Volume 9 Number 7
IN THIS ISSUE:
2. Promoting Responsibility
3. Increasing Effectiveness
4. Improving Relationships
5. Promoting Learning
6. Discipline without Stress
7. Testimonials and Research
MONTHLY RESPONSIBILITY AND LEARNING QUOTE:
Optimism (a cousin of positivity) is the basis of
persistence. And persistence is the basis of achievement.
2. PROMOTING RESPONSIBILITY
The U.S. Army Academy at West Point, New York
had a larger
than expected drop-out rate. Admissions were largely based
on SAT scores and on physical strength. The academy added an
assessment for optimism. When these results were added to
the entrance requirements, the military academy’s drop-out
rate was reduced.
Positivity in self-talk leads to persistence.
3. INCREASING EFFECTIVENESS
The Golden Question:
If I were limited to offering ONLY one question that (1)
would have a positive undertone, (2) that would require
choice, and (3) that would prompt reflection, that question
“WHAT DO YOU THINK?”
Use it. And then enjoy its effectiveness.
4. IMPROVING RELATIONSHIPS
One of the most successful approaches to solving
comes from the Native American aphorism: “Before we can
truly understand another person, we must walk a mile in that
person’s moccasins.” Before we can walk in another person’s
moccasins, we must first take off our own. This means to
perceive as with the other person’s eyes, hearing, mind, and
One of the deepest desires of humans is to be understood.
But how do you do it? The “Talking Stick” is one approach.
One reason for its success in solving differences and
problems is that it uses something tangible. The “stick” can
be a spoon, a stuffed animal, or any object that serves as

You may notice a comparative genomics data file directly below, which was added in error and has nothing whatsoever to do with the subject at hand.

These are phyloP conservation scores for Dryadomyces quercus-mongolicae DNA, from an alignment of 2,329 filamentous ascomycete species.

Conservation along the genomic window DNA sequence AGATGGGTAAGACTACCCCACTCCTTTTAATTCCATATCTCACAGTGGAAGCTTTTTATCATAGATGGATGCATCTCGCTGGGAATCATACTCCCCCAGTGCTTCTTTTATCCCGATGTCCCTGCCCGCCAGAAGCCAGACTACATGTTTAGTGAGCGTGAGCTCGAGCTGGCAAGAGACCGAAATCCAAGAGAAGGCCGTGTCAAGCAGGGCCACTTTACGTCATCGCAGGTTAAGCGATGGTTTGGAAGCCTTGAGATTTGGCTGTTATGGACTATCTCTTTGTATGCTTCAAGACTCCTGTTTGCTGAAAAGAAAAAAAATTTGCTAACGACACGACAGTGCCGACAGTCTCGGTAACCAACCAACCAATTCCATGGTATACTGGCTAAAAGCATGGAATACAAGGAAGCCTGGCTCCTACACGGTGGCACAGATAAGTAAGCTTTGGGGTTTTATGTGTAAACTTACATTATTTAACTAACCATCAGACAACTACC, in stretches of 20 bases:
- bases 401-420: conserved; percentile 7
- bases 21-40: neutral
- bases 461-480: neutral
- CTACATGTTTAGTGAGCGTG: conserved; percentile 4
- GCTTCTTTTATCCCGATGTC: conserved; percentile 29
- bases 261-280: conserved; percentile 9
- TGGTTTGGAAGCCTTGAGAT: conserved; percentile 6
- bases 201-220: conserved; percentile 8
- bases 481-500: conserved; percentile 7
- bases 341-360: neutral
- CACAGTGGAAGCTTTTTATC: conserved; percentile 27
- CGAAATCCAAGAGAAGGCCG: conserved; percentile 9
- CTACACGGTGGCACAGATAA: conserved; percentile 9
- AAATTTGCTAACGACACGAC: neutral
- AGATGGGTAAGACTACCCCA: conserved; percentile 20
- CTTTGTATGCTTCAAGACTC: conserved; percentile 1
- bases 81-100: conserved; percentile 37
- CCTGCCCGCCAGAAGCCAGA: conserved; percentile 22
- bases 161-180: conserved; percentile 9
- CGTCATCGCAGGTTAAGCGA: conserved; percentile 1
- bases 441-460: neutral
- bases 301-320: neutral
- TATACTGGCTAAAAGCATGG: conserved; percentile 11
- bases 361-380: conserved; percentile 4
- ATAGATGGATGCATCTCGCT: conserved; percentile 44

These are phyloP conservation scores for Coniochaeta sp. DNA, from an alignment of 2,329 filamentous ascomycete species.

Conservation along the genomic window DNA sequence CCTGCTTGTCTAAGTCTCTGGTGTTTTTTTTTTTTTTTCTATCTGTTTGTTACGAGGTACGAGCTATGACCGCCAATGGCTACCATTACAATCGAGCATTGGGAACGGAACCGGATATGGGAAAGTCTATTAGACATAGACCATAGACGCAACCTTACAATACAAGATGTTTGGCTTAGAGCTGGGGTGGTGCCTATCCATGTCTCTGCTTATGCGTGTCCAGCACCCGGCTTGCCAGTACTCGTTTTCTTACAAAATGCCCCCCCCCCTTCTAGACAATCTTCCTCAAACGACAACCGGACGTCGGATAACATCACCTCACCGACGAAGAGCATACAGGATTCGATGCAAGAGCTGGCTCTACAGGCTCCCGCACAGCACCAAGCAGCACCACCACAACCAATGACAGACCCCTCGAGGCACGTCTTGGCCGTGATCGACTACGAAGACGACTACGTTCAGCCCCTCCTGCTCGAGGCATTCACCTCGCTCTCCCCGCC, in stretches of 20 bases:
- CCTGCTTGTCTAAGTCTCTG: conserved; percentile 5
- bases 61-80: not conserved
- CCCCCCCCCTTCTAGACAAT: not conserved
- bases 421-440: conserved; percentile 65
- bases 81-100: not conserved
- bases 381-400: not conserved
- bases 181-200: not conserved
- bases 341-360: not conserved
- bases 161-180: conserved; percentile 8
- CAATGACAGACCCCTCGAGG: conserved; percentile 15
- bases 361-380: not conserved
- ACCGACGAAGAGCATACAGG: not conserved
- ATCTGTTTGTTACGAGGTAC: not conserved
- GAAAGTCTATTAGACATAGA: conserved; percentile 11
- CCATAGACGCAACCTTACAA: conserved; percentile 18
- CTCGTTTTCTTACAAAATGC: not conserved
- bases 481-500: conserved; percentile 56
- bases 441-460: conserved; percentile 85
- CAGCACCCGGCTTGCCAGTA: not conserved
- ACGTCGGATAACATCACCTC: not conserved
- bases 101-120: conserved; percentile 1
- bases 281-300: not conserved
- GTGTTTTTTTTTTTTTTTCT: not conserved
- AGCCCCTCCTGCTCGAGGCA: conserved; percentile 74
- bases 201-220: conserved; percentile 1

something that can be held and passed from one person to
When meeting to resolve an issue, the Talking Stick is
present. Only the person holding the stick is permitted to
speak. As long as you have the Talking Stick, you alone may
speak until you are satisfied that you are understood.
To be understood does not mean to agree.
The procedure is that others are not permitted to make their
own points, argue, agree or disagree. All they may do is try
to understand you and articulate that understanding.
They may have to restate your point to make sure you feel
understood, or you may just simply feel that others
understand. If your desire to feel understood is not
satisfied, egos and misunderstandings interfere with
As soon as you feel understood, it is your obligation to
pass the Talking Stick to the next person. As that person
shares, you have to listen, restate, and empathize until
that person believes he or she is understood.
Using this approach, all parties are responsible for one
hundred percent of the communication–both speaking and
Once each of the parties feels understood, an amazing thing
happens. The focus naturally shifts to problem solving.
Negative energy decreases, ill feelings evaporate, mutual
respect grows, and people become creative.
5. PROMOTING LEARNING
A man was lost while driving through the country. As he
tried to read a map, he accidentally drove off the road into
a ditch. Though he wasnÕt injured, his car was stuck deep in
the mud. So the man walked to a nearby farm to ask for help.
“Warwick can get you out of that ditch,” said the farmer,
pointing to an old mule standing in a field. The man looked
at the haggardly mule and looked at the farmer who just
stood there and repeated, “Yep, old Warwick can do the job.”
The man figured he had nothing to lose. The two men and
Warwick made their way back to the ditch.
The farmer hitched the mule to the car. With a snap of the
reins he shouted, “Pull, Fred! Pull, Jack! Pull, Ted!, Pull,
Warwick!” And the mule pulled the car from the ditch with
very little effort.
The man was amazed. He thanked the farmer, patted the mule
and asked, “Why did you call out all of those other names
before you called Warwick?”